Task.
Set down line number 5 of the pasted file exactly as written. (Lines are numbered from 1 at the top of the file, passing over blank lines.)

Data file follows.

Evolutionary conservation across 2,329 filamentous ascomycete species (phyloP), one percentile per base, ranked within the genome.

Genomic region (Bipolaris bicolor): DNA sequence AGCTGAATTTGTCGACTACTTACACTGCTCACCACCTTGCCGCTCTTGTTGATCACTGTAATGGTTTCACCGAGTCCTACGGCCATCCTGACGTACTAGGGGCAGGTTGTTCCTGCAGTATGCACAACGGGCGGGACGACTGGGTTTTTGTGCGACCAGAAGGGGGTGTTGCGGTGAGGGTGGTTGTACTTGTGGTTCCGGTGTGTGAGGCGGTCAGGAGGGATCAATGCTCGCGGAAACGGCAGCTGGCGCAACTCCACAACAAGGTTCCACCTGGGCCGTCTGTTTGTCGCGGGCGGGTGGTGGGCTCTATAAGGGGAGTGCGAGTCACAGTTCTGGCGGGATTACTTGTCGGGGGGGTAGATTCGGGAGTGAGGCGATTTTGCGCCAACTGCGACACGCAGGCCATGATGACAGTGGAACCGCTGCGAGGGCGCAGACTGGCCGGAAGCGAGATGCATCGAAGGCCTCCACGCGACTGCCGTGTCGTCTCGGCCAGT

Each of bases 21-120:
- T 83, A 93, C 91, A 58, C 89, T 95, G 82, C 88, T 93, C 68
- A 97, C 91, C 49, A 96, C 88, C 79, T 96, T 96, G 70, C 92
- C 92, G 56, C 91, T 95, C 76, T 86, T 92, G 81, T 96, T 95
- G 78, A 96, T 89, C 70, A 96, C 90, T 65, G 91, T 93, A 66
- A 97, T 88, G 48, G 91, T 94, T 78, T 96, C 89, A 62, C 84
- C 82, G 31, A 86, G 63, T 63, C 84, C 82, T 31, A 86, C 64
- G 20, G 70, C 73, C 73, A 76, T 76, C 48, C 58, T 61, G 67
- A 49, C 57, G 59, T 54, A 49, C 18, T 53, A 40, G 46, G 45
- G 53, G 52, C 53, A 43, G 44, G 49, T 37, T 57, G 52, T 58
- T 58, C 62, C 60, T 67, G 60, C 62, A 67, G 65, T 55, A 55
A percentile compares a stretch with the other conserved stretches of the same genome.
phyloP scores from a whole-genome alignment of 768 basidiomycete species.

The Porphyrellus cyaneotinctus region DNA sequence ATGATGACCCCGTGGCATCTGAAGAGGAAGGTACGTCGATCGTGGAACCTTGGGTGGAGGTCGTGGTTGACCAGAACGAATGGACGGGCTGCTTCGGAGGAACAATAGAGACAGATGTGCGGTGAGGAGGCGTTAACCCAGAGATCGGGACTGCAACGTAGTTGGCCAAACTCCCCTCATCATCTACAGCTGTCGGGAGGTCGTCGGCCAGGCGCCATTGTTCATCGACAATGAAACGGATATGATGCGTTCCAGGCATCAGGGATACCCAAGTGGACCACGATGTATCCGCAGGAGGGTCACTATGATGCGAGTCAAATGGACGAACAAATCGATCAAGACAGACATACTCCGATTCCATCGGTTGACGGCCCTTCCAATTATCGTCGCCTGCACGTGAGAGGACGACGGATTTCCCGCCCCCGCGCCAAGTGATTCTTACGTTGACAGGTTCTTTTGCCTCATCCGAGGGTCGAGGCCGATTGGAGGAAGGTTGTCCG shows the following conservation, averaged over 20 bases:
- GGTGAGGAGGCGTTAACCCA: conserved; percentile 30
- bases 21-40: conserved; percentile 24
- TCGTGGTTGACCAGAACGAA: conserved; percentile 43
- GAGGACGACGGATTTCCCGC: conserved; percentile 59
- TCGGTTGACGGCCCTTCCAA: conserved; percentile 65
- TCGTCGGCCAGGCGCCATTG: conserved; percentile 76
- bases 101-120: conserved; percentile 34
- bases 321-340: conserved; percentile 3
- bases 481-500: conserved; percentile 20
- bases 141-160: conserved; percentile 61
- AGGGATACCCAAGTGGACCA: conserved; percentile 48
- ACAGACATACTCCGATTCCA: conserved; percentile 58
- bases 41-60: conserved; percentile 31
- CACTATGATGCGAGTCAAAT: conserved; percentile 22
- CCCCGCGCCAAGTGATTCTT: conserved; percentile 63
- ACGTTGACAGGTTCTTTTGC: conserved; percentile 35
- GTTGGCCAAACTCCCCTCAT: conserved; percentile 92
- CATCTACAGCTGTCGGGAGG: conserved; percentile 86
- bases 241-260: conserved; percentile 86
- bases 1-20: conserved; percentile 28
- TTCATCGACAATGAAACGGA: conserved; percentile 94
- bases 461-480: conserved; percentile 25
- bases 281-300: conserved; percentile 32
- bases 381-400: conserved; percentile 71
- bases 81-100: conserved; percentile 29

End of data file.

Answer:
- A 97, C 91, C 49, A 96, C 88, C 79, T 96, T 96, G 70, C 92